Esper with rally participants
Esper with rally participants

Approximately 40 minutes before my ETA we pull in to Port Fouad Yacht Club, the ‘yacht club’ being the most misleading part of its name. It’s basically a harbour wall set in from the main canal and sits under an old British-built grey brick factory and slummy looking appartments. Don’t think I’m being negative about all this though: our arrival in a new continent, with our lines taken by some familiar faces, gave us a thrill and a buzz. We moored up next to ‘Roam II’, who had arrived two hours before, and was packed full of cheery faces all getting sloshed on cold beer!

I couldn’t wait to hop on board and join the back-slapping and tale swapping, but I still had to drop the hook and reverse into our spot. Aside from lining Esper up properly this was all straightforward except for one thing: our nice pilot had turned into an annoying toad, constantly asking me for a ‘present’ (baksheesh) for his friends. I wouldn’t have minded if he’d waited until the parking was complete but right about the time I should have instructed Liz to drop the anchor I was busy telling my pilot to shut the **** up and wait! He then got a bit arsey and said “right, I’m getting off now” like a spoilt school kid and got ready to hop on to the waiting pilot boat next to us, so I said “if you can wait just two minutes I’ll get you some cigarettes”. He certainly wasn’t expecting just one packet, but that’s all he was going to get from me. One packet of fags for sitting in my cockpit doing nothing for 20 minutes. Fair deal, I thought. Gotta get used to this present asking though, it’s just their way of doing things here in Egypt.

We were greeted by Saed of the Felix agency and I have to say he’s been fantastic. It’s one of the reasons for doing the rally, of course, as all the administration is taken care of, but he’s bent over backwards and so my 12 hour impression of Egypt is positive. Let’s hope it stays that way!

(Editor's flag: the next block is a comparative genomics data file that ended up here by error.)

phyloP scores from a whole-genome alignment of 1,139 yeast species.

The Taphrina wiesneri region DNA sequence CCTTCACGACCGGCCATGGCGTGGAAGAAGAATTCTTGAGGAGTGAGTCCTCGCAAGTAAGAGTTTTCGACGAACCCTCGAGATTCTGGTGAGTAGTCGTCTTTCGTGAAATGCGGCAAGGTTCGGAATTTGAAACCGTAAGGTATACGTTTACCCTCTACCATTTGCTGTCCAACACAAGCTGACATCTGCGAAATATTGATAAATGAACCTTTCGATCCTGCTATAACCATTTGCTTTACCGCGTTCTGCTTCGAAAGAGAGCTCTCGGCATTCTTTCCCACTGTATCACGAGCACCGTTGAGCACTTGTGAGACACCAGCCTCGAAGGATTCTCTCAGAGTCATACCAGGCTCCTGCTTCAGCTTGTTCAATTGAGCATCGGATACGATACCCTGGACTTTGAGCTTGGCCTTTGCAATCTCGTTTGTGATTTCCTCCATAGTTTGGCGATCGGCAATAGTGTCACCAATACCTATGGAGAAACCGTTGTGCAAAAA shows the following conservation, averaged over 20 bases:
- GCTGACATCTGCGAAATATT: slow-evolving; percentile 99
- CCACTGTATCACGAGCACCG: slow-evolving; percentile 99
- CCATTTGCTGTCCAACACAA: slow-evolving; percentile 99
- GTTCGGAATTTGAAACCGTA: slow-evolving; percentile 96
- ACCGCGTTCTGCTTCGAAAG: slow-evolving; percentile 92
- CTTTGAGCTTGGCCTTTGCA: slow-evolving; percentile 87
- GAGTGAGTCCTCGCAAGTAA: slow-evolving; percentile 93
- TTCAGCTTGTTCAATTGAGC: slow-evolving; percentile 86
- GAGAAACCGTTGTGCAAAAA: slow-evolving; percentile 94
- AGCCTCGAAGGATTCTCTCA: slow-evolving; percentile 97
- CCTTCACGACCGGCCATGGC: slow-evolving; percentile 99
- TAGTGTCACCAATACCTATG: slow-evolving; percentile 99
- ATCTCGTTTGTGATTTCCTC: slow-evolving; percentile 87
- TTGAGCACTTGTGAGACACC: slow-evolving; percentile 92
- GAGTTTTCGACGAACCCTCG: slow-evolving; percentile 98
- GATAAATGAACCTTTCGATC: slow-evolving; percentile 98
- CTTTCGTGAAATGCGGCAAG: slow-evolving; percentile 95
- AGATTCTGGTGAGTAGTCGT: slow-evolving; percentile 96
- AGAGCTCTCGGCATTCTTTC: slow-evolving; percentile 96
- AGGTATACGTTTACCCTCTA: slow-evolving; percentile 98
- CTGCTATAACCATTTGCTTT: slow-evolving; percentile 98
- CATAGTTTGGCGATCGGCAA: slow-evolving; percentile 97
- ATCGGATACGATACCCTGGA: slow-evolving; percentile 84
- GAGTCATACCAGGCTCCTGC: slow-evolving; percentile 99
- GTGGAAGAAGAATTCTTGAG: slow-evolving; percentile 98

Port Fouad Yacht Club: taking care of your boat
Port Fouad Yacht Club: taking care of your boat

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6 thoughts on “Stop Asking For Presents!”

  1. Caroline and Richard (Mianda)

    Well done, all of you on the rally! Great to hear that you’ve finally been able to get to Egypt safely after those frustrating weeks of waiting for the weather. Good luck and fair winds; keep in touch. Love from us all.

  2. Mike and Lesley Furlong

    The Suez Canal Authority forms the main employment of the city, and its employees comprise most of the population, so now you know what to expect! Good to hear you have arrived safely together with a load of dirty washing up-still you are in Egypt. Fancy catching a Dorado in the Med, wonder what else is in store as you travel south? We eagerly await the next instalment.
    Mum & Dad